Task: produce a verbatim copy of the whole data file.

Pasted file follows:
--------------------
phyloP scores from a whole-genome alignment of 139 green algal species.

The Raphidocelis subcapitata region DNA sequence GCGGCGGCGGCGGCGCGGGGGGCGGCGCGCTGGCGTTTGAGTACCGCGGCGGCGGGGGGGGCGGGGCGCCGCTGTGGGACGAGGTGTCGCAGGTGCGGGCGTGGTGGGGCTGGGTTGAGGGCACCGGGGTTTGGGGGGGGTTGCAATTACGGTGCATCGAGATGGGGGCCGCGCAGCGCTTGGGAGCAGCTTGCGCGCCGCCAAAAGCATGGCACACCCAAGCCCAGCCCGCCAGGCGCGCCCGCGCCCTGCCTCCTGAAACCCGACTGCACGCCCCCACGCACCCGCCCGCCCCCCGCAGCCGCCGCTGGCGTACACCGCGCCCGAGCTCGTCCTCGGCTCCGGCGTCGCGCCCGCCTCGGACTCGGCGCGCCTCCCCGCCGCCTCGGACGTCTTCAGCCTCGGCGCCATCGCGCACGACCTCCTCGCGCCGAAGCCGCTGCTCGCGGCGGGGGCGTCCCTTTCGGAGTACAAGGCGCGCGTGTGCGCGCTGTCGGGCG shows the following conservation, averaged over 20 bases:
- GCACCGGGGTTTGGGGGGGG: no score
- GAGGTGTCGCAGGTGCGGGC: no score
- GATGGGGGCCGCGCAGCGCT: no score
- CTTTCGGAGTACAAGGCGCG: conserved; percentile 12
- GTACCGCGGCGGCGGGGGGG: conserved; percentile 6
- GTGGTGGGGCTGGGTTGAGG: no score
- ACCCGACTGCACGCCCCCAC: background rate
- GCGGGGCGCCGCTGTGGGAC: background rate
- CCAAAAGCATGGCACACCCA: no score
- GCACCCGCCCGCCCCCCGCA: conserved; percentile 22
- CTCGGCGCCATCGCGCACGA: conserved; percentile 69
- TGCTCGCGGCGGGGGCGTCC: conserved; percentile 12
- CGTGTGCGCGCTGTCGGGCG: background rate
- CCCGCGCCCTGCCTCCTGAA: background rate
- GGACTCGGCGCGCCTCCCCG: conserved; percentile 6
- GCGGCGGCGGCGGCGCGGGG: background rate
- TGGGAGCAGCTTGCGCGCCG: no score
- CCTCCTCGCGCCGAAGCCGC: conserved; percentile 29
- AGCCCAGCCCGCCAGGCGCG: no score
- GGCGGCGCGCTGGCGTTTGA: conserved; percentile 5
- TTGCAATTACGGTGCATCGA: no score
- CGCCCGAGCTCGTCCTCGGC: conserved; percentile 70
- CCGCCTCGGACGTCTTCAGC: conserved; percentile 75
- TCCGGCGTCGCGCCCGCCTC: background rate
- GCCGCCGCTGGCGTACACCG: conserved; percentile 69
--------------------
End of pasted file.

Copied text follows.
phyloP scores from a whole-genome alignment of 139 green algal species.

The Raphidocelis subcapitata region DNA sequence GCGGCGGCGGCGGCGCGGGGGGCGGCGCGCTGGCGTTTGAGTACCGCGGCGGCGGGGGGGGCGGGGCGCCGCTGTGGGACGAGGTGTCGCAGGTGCGGGCGTGGTGGGGCTGGGTTGAGGGCACCGGGGTTTGGGGGGGGTTGCAATTACGGTGCATCGAGATGGGGGCCGCGCAGCGCTTGGGAGCAGCTTGCGCGCCGCCAAAAGCATGGCACACCCAAGCCCAGCCCGCCAGGCGCGCCCGCGCCCTGCCTCCTGAAACCCGACTGCACGCCCCCACGCACCCGCCCGCCCCCCGCAGCCGCCGCTGGCGTACACCGCGCCCGAGCTCGTCCTCGGCTCCGGCGTCGCGCCCGCCTCGGACTCGGCGCGCCTCCCCGCCGCCTCGGACGTCTTCAGCCTCGGCGCCATCGCGCACGACCTCCTCGCGCCGAAGCCGCTGCTCGCGGCGGGGGCGTCCCTTTCGGAGTACAAGGCGCGCGTGTGCGCGCTGTCGGGCG shows the following conservation, averaged over 20 bases:
- GCACCGGGGTTTGGGGGGGG: no score
- GAGGTGTCGCAGGTGCGGGC: no score
- GATGGGGGCCGCGCAGCGCT: no score
- CTTTCGGAGTACAAGGCGCG: conserved; percentile 12
- GTACCGCGGCGGCGGGGGGG: conserved; percentile 6
- GTGGTGGGGCTGGGTTGAGG: no score
- ACCCGACTGCACGCCCCCAC: background rate
- GCGGGGCGCCGCTGTGGGAC: background rate
- CCAAAAGCATGGCACACCCA: no score
- GCACCCGCCCGCCCCCCGCA: conserved; percentile 22
- CTCGGCGCCATCGCGCACGA: conserved; percentile 69
- TGCTCGCGGCGGGGGCGTCC: conserved; percentile 12
- CGTGTGCGCGCTGTCGGGCG: background rate
- CCCGCGCCCTGCCTCCTGAA: background rate
- GGACTCGGCGCGCCTCCCCG: conserved; percentile 6
- GCGGCGGCGGCGGCGCGGGG: background rate
- TGGGAGCAGCTTGCGCGCCG: no score
- CCTCCTCGCGCCGAAGCCGC: conserved; percentile 29
- AGCCCAGCCCGCCAGGCGCG: no score
- GGCGGCGCGCTGGCGTTTGA: conserved; percentile 5
- TTGCAATTACGGTGCATCGA: no score
- CGCCCGAGCTCGTCCTCGGC: conserved; percentile 70
- CCGCCTCGGACGTCTTCAGC: conserved; percentile 75
- TCCGGCGTCGCGCCCGCCTC: background rate
- GCCGCCGCTGGCGTACACCG: conserved; percentile 69